Summary and Info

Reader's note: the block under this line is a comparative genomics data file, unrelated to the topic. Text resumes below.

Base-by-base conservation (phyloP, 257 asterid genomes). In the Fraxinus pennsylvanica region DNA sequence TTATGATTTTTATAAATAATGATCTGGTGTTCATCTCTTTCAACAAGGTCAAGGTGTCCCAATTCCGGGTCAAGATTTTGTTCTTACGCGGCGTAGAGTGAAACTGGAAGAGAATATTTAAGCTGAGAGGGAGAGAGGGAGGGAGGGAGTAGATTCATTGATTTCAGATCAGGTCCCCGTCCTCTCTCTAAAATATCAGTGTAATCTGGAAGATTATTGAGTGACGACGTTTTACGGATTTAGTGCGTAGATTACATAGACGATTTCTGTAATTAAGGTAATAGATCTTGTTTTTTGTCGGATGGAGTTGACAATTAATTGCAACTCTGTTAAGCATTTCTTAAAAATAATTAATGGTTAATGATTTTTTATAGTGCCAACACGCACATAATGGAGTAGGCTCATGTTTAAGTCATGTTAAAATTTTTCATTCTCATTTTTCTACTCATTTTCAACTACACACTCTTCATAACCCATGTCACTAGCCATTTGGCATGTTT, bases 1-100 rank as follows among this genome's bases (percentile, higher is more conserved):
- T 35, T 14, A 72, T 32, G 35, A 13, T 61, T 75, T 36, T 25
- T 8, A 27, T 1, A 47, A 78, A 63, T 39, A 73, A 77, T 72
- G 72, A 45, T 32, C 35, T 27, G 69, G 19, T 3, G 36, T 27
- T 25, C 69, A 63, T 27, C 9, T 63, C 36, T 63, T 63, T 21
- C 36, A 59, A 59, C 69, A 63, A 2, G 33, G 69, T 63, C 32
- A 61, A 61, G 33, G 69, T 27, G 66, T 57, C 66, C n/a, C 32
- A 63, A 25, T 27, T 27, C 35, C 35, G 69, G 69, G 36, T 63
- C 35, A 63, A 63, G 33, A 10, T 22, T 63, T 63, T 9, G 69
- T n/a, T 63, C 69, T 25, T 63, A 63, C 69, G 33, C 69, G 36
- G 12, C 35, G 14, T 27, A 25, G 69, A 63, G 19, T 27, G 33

History of Modern Colloquial English, published in 1920, included a half-page discussion about a slang term without ever mentioning it. The word? Bloody, a term considered so taboo at that time that it couldnt even be mentioned in a book on lexicography. More than 80 years later, one can barely escape hearing more-graphic taboo terms on cable television and in the movies or reading them in highbrow publications such as the New Yorker. Hughes, a South African English professor, has compiled a fascinating reference work on the history, sociology, and literary uses of foul language and profanity. Alphabetically arranged by topic, the work covers, in addition to terms themselves, a wide range of subjects and individuals: Ethnic insults Hollywood Medieval period Political correctness and Twain, Mark--to name only a few. The index provides access to words that are not entry headings. Engagingly written and diligently researched, the entries provide helpful information to both lay readers and scholars and include useful bibliographies. The work also offers superb ready-reference information on hard-to-find arcane information, for example, the first time a slang term for copulation was uttered on British television, major dictionaries that include or dont include profane terms, and the case name and citation number of the FCC decision about George Carlins controversial «Filthy Words» broadcast in 1973. This is the only encyclopedia of the social history of swearing and foul language in the English-speaking world. It covers the various social dynamics that generate swearing, foul language, and insults in the entire range of the English language. While the emphasis is on American and British English, the different major global varieties such as Australian, Canadian, South African, and Caribbean English are also included.